Want to see more of Copenhagen than just Tivoli Gardens and the Royal Palace? Let us show you the hidden gems of the Danish capital – five places just a stone’s throw from the well-trodden tourist routes but all too often overlooked.
- Grønnegård. Just minutes’ walk away from tourist traps like Amalienborg Slotsplads and The Little Mermaid, this beautiful garden, with its archway of linden trees, is an inner-city oasis hidden behind the Museum of Art & Design, Kunstindustrimuseet. The museum itself is a former hospital – the first in the country – and both building and garden are a perfect example of the detailed planning that went into the 18th-century district of Frederikstaden; so named after King Frederik 5 , the monarch who ordered it.
- Medicinsk-Historisk Museum. Almost next door to hidden gem no.1, this wonderfully obscure museum has finally woken up to its tourist potential and begun to offer both English guide sheets and guided tours in English during July and August. Housed in the former halls of the Royal Surgical Academy, this is the place to find old surgical instruments, creepy medical devices and even the chairs used to examine prostitutes during the 19th-century. Note the rather restrictive opening hours before you visit.
- Søndermarken and Cisternerne. At the far end of the popular Frederiksberg Have park lies its wilder neighbor, Søndermarken. As rambling as the former park is ordered, Søndermarken is a great place for dog walking, exploring and even sledging during the wintertime, being blessed with one of Copenhagen’s only steep inclines. Look hard and you will find the pyramid-shaped entrance to Cisternerne, a fascinating subterranean art gallery housed in an old underground reservoir and containing original and modern works of stained glass art.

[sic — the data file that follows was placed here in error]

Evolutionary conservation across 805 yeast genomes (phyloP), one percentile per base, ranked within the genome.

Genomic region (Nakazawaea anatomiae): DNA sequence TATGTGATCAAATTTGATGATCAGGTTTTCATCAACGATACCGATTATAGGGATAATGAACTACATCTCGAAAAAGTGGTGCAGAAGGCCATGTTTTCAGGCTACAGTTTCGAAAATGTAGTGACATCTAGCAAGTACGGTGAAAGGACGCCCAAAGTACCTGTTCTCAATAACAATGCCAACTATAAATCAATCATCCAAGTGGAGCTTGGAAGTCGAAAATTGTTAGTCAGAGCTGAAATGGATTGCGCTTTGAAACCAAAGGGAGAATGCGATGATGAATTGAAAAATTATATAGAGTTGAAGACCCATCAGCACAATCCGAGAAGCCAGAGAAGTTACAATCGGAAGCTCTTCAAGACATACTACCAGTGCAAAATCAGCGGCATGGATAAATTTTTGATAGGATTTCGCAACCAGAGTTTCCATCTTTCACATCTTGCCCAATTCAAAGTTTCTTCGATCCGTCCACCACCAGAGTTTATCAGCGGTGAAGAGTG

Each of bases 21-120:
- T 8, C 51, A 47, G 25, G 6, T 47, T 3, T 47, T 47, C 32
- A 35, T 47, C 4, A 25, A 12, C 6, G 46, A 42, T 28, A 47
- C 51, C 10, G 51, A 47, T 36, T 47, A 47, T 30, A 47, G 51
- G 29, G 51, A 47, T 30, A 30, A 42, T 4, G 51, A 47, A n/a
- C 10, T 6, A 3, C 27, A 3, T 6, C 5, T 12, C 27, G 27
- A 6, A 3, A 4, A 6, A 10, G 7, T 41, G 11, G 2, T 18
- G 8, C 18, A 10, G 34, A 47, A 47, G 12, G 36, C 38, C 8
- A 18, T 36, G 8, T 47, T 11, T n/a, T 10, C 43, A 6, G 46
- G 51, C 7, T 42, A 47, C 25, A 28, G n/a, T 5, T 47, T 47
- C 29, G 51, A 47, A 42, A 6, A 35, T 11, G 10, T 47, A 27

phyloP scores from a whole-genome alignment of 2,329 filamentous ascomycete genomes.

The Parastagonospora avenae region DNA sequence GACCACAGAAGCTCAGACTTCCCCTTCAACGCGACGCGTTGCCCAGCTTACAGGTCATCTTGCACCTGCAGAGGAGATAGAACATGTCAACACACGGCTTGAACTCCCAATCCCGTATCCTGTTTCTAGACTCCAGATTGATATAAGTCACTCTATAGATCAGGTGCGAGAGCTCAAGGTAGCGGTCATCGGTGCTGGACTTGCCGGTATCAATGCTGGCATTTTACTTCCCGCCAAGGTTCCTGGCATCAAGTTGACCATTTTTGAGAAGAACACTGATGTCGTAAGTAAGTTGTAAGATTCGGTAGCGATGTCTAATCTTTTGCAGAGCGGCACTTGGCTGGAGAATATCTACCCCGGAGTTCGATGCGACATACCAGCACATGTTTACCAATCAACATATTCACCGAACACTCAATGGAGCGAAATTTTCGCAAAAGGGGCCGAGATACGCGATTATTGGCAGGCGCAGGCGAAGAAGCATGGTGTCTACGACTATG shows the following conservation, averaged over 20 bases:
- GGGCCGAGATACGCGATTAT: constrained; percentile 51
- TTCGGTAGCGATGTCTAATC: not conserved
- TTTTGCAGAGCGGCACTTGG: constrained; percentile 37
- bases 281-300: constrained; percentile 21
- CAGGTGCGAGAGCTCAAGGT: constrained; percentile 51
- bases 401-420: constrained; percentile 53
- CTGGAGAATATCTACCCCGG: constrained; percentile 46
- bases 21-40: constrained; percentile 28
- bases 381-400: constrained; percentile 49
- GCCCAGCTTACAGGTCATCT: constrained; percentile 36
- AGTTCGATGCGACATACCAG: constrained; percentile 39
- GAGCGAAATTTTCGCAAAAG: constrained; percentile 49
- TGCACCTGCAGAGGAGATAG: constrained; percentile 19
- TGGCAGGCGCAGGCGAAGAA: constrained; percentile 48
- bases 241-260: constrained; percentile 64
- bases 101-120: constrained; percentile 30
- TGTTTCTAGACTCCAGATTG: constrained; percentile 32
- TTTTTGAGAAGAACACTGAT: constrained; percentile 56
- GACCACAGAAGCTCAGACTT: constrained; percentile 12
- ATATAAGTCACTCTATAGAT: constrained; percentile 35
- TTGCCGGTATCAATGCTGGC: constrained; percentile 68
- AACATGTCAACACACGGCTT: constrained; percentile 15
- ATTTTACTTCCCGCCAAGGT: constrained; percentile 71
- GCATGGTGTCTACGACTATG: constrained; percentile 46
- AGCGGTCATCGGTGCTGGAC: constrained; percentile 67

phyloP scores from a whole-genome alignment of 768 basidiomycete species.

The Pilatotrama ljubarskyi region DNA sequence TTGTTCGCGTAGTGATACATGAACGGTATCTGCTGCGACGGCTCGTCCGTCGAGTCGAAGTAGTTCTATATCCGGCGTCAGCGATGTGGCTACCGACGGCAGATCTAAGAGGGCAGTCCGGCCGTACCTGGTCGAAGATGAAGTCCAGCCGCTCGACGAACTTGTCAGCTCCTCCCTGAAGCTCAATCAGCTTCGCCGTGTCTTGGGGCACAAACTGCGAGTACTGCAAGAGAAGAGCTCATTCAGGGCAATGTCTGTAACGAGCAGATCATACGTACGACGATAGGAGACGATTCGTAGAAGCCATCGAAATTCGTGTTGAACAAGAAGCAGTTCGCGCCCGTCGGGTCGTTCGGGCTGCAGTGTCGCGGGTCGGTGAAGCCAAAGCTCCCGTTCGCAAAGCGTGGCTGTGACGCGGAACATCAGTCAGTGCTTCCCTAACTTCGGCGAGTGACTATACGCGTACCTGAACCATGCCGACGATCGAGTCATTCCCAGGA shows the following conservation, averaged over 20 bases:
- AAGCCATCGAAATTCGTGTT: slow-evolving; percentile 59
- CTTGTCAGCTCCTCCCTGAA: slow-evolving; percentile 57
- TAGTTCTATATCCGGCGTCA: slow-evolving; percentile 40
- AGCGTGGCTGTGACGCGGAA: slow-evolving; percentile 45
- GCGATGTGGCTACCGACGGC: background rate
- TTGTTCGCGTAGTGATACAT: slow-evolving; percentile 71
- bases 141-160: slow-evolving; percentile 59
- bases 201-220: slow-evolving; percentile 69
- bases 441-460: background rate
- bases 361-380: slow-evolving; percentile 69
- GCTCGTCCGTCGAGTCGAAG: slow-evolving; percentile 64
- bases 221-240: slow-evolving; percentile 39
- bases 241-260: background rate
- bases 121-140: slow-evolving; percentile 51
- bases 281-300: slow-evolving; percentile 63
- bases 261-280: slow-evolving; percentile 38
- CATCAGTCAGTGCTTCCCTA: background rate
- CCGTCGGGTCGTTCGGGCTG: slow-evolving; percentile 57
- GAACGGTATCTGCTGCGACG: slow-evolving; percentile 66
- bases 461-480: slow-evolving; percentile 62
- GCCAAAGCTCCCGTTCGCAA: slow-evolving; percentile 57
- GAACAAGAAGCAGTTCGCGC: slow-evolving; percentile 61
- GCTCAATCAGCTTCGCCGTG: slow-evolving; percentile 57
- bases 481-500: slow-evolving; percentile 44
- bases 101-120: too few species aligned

- Nordatlantens Brygge. This cultural center in Christianshavn, dedicated to promoting art from the North Atlantic region of Greenland, Iceland and the Faroe Isles, is hardly a mark on most tourist maps; interesting, then, that the country’s best-known restaurant, award-winning NOMA, happens to be housed in the building – an 18th-century waterfront warehouse on a historically important trading square.
- Den Hirschsprungske Samling. This art museum is a short walking distance away from national gallery Statens Museum for Kunst but nowhere near as well-known. With its small premises bursting with gilt-framed oil paintings this may not be the hippest of galleries, but its extensive collection of Danish paintings from the 18th and 19th centuries includes some of the country’s best-loved works and is a must for anyone interested in Danish art history.
Images: Photo of Grønnegård courtesy of Kunstindustrimuseet(top); image of ‘A Summer’s Day at Skagen Beach’ (1884) by P.S. Krøyer from the Hirschsprung Collection.
Looking for more hidden gems? Check out the guide ‘Copenhagen Off the Beaten Path’ for plenty more lesser-known places of interest.